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Old 04-14-2006, 11:00 PM   #1
jayjr98
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Default A/C Low-Pressure Cut-off Switch... Where is it??

2000 Saturn SL1

Having A/C Problems... gauges read static pressures of 88psi on high and low sides, hence, system is still fully charged. The problem is the clutch is not engaging. I used a voltmeter and there was no voltage on the connector going to the compressor. I could just replace the relay, but I want to confirm that the low and high side pressure cut-off switches are working first.

I found the high-side pressure switch on the driver side, near the fuse box... but for the life of me I cannot find the low-pressure cut-off switch. Logic tells me it should be between the expansion valve on the firewall and the compressor... but I don't see anything.. am I just too tired to be doing this at midnight in my garage? It has to be there somewhere...

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Old 04-14-2006, 11:02 PM   #2
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Default Re: A/C Low-Pressure Cut-off Switch... Where is it??

Quote:
Originally Posted by jayjr98
2000 Saturn SL1

Having A/C Problems... gauges read static pressures of 88psi on high and low sides, hence, system is still fully charged. The problem is the clutch is not engaging. I used a voltmeter and there was no voltage on the connector going to the compressor. I could just replace the relay, but I want to confirm that the low and high side pressure cut-off switches are working first.

I found the high-side pressure switch on the driver side, near the fuse box... but for the life of me I cannot find the low-pressure cut-off switch. Logic tells me it should be between the expansion valve on the firewall and the compressor... but I don't see anything.. am I just too tired to be doing this at midnight in my garage? It has to be there somewhere...
It's a two way switch (high AND low pressure cutoff)

...
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Old 04-14-2006, 11:08 PM   #3
jayjr98
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Default Re: A/C Low-Pressure Cut-off Switch... Where is it??

After looking at the Haynes Manual, I believe you are right... but how does that even work.

Most A/C Systems will have a dedicated switch on the low side to prevent the compressor from being damaged if there is insufficient refrigerant... Hence, if the low-side pressure drops below approximately 20 PSI it will cut off, cycling the compressor.

The high side switch is essentially a safe-guard to keep your entire system from blowing up in case the high-side pressure gets too high (> 300 PSI I think).

The switch I checked was on a high-side line. I'm just curious how the low-side is monitored to ensure enough refrigerant with a switch that is on the high side?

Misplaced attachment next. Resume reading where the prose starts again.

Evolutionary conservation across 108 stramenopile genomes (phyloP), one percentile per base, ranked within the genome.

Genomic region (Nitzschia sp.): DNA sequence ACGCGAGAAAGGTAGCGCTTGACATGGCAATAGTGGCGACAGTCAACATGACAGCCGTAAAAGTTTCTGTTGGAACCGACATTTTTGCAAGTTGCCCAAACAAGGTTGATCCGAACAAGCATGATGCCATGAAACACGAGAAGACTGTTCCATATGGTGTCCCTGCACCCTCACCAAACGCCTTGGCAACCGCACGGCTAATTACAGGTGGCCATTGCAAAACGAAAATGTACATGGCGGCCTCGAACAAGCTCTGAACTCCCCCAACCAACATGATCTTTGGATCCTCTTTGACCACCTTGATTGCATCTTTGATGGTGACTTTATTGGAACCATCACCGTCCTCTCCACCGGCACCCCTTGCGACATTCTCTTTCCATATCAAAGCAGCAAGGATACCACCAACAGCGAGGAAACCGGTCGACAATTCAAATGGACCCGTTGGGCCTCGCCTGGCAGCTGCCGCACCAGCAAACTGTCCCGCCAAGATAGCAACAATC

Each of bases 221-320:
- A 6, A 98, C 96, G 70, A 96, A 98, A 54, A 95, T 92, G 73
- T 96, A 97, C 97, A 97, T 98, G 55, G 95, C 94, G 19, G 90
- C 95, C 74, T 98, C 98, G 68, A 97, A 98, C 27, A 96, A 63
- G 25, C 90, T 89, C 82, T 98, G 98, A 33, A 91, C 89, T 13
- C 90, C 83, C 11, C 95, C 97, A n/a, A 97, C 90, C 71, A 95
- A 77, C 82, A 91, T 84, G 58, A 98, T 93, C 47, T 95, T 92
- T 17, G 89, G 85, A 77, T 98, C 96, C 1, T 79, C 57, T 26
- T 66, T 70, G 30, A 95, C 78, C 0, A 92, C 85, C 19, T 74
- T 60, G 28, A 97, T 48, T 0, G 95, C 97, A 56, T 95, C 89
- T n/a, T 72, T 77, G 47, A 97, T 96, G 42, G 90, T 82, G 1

Nevertheless, the switch tested good (no impedance) and there was 12v on the connector that plugs into the switch. So likely culprit is the relay, however... PCM controls turning the relay on and off. So either the relay is bad or the PCM is telling it to keep my compressor off.

This is frustrating for sure. System is fully charged and A/C worked great from day one... but for some reason or another, I am not getting any voltage to my compressor.

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Old 04-15-2006, 04:47 PM   #4
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2003 L-Series 3.0L Sedan
Default Re: A/C Low-Pressure Cut-off Switch... Where is it??

My L300 V6 manual describes my a/c pressure sensor as detecting the fluctuating high side pressures to let the ECM vary the fan speed when the fan switch is left in auto mode.The sensor is also used by the ECM to turn off the a/c relay if the refrigerant pressure isn't within 26-420psi. Mine is a transducer that outputs 0.2-4.9 volts corresponding with 0-459psi. I know that the old GM Frigidaire compressors had a blow-off mechanical valve attached to the end that was set to relieve excessive pressures from inadvertant overcharging by enthusiastic week-end mechanics. Back then it wasn't considered politically incorrect to discharge R-12.
See if your Haynes book tells/shows you where all the a/c components are located and ID'ed or try using the saturnparts.net parts diagram to locate. Some systems just had the lo-side pressure sensor on top of the accumulator(1-2 liter metal bottle), on the firewall, that you could short out to see if the a/c clutch would engage. BTW are you sure that the static pressure readings you stated indicate a full system charge? It can be deceiving w/o use of a/c gauges and monitoring the system while under operation.
Possible hint; no voltage to the compressor could mean a low charge from a leak that would require further inspection of the entire system before attempting recharging. A friend of mine has a 4-5 year old Honda and always had a/c until last year. Long story short, he didn't run potholes, go offroading, etc. possibly vibrating the a/c system to cause any leaks but said it didn't cool as before. Going on that information I was able to not find leaking refrigerant oil anywhere and simply topped off the system with R-134. It worked like a charm on just half a can. Worked all last year.That was/is an ideal situation but his a/c over a period of years leaked down and I'm guessing its from the front compressor seal. Still has the Honda and had to top it off again this year.

Last edited by fdryer; 04-15-2006 at 05:01 PM..

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